“This is how you get in with Jess. You know when you’re driving in your car, and you have a random thought, like: ‘I wonder if seals are friends?’ Tell that to her, and you get a friend for life.”
You can’t choose your family, but you can choose your friends. (Except, of course, when you can’t.)
Jess and Coach are two very different people who happen to share two connecting points: an apartment and Nick Miller. (Also, you know, Cece, but we don’t really know what’s going on with that, so Nick Miller and the loft it is.) So when Jess insists on being Coach’s friend, she’s in for a bumpy ride. Not because Coach doesn’t like her, but because essentially, he feels rather indifferently towards her. A little bit embarrassed, too, explaining to his friend they meet on the street that Jess is just… His buddy’s girlfriend. Coach has labelled Jess as Nick’s girlfriend, and beyond that, he doesn’t really see her value. But by the end of “Basketball,” with a little bit of help, he does.
Meanwhile, Winston’s stroke of luck in receiving a plot continues! He shadows Schmidt at work, trying to see if the marketing business is for him. It isn’t, but he proves to be good at playing detective, analyzing things – like Schmidt’s new scheming workmate – enjoying working outside of the office, and damn, he would just really love some donuts for breakfast. Cue Cece popping up behind the bar (thank you, New Girl, for involving her in a plot with Schmidt without anything being made of it) and suggesting the obvious: maybe Winston should think about being a cop. (Also, maybe Winston could join the Brooklyn Nine-Nine gang. Or Parks and Rec for an episode, terrifying Ben.) (…The possibilities of Detective Bishop’s influence are endless, and I’m excited.)
As for Jess, in her struggle to bond with Coach she decides that the only natural way forward is to lie about how much she loves basketball – especially Coach’s team, The Pistons. Despite Nick warning her off of the idea, telling her that Coach is a much more simple guy than Jess thinks he is, she adopts the Pistons as her team, bonding with Coach, but also inciting a war with Nick. A sex-war. Nick can’t stand her supporting the enemy team – and bringing their jersey to bed (and, obviously, thinks this is a bad idea with Coach) – so he decides to ‘turn off the sex tap’ until she stops being a Pistons “fan.”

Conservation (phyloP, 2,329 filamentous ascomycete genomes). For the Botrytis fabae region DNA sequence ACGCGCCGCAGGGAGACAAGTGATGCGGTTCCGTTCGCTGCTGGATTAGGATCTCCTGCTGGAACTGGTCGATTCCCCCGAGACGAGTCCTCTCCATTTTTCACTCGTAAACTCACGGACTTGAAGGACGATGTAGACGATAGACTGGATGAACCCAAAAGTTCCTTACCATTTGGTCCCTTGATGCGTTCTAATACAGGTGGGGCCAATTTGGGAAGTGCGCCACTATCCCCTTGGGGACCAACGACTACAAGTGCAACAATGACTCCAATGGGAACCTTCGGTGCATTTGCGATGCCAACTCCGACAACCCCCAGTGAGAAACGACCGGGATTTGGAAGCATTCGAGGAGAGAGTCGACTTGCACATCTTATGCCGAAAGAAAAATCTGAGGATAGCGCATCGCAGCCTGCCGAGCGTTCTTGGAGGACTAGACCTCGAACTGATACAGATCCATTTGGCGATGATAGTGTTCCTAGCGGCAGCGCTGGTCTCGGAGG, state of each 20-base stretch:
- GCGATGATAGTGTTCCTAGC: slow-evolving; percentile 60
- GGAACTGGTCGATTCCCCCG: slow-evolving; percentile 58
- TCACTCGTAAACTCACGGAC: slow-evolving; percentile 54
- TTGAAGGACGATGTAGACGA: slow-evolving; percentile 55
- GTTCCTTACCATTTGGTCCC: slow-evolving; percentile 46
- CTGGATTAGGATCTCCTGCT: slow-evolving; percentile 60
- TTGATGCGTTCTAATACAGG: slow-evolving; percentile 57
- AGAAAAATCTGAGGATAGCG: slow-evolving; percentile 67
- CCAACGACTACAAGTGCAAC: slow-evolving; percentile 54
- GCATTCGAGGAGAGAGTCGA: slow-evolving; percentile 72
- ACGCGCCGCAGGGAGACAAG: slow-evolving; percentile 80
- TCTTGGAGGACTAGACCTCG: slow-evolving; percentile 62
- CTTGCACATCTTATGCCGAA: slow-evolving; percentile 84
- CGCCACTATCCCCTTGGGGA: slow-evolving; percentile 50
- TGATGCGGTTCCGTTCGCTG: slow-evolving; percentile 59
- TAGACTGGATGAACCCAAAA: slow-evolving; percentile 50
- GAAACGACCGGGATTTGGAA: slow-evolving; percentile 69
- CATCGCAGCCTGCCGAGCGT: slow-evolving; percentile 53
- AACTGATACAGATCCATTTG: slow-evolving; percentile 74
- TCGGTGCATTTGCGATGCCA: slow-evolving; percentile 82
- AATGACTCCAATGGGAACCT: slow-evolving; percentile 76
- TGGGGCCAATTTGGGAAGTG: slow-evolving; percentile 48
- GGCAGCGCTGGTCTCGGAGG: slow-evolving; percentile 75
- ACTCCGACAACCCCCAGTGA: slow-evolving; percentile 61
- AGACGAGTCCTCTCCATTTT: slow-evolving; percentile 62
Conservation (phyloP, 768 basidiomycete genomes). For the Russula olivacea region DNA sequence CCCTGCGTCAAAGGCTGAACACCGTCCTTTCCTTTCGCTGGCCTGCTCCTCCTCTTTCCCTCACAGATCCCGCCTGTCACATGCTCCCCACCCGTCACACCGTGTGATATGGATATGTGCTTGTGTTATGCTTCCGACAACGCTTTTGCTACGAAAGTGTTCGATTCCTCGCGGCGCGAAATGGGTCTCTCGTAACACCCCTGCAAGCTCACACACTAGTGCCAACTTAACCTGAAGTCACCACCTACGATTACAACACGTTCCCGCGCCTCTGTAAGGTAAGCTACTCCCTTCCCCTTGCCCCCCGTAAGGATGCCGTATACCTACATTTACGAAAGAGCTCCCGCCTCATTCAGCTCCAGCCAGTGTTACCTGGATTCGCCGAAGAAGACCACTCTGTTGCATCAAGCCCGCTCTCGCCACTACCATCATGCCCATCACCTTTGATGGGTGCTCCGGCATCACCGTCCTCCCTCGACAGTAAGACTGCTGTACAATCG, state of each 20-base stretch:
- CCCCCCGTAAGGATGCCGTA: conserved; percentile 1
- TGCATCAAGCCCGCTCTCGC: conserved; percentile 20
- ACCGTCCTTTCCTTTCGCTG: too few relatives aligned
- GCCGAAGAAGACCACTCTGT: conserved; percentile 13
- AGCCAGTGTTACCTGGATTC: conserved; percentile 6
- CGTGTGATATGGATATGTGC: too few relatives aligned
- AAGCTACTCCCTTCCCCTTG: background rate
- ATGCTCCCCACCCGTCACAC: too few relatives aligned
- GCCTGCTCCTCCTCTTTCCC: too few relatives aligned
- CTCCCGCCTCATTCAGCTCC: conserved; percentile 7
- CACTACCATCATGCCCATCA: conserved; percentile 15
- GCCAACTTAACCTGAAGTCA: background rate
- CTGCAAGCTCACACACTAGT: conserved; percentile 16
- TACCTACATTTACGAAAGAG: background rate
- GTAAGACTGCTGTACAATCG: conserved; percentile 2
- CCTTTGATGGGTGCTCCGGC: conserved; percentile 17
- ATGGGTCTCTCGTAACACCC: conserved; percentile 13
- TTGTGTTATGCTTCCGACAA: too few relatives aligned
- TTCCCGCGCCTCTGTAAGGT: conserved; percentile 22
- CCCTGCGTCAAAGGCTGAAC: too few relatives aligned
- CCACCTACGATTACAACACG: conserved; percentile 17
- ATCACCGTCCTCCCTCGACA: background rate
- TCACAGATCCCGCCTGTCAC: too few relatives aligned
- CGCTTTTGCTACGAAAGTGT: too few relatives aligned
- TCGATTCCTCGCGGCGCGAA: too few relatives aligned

Naturally, because Nick is weak and Jess is smarter than him, he gives in – only to find Jess holding back, and refusing to turn on her sex-tap, until Nick also becomes a Pistons fan. The entire plot is ridiculous, hilarious, and that weird sort of sexy that Nick and Jess embody perfectly. Sitcoms, by now, are portraying better relationships with more tension and heart than you can find in a romantic comedy film. And tonight New Girl proved that they show us better images of sex, too, Jess and Nick not doing things that are traditionally sexy to try to get each other to give in, but things that just… Appeal to each other, in weird, funny ways. Sexy isn’t a universal term or idea, it’s relative, and Nick and Jess showed us their version of that tonight.
Nick, of course, gives in, turning up at the bar that Coach and Jess were supposed to be getting food at in something that would have cost him quite a lot of personal dignity: a Pistons shirt. Coach laughs at him (that laugh!) before being forced to realize what Jess has been doing over the past couple of days. Coach doesn’t understand why they have to be friends, when he’s just fine with her being Nick’s girlfriend, but Nick gives him a speech that makes him want to be Jess’s friend. Friendship, and any form of relationship, can’t exist if it’s unrequited in any way, and so Coach turns up at Jess’s door at the end of the episode, making an effort to bond with her. Not nearly the amount that Jess made, but an effort that transitions them from flat-mates to friends.
Jess, of course, kicks him out ASAP, seeing that Nick came home in his Pistons singlet to find her in his Bulls one, and, yeah, well, the plumber fixed the sex-tap.
“Basketball” takes on a lot of plot, and does it succinctly, without losing sight of the fact that Coach and Jess, if not sharing a loft, wouldn’t otherwise be anything to each other. “Basketball” is a lot like season two’s “Models.” The gang question why they’re even friends- and if they would still choose to be, if they met each other now- before deciding that the why doesn’t really matter. They just are. And now Coach and Jess just are, as well.
- “You refer to it as basketsball!” “Well that’s the technically correct term, Nick! There are two baskets!”
- In trying to figure out how to outsmart Schmidt’s conniving new workmate, Winston turns to Nick: “How are we going to find an older, crankier mind than Ed?” “Hey, where are you guys getting your photos developed these days?
- “You can’t control your technology! That’s what’s going on in Japan with all of those robots!” …Did Nick think Pacific Rim was a documentary?
- Nick has a lot of important photos on his disposable camera:“There’s one in here of me as a sexy mayor, looking out the window and deciding the fate of my city,”
- And so Winston’s journey begins: “Winston, have you ever thought about being a cop?” “You’ve already got high cholesterol and weird people skills.”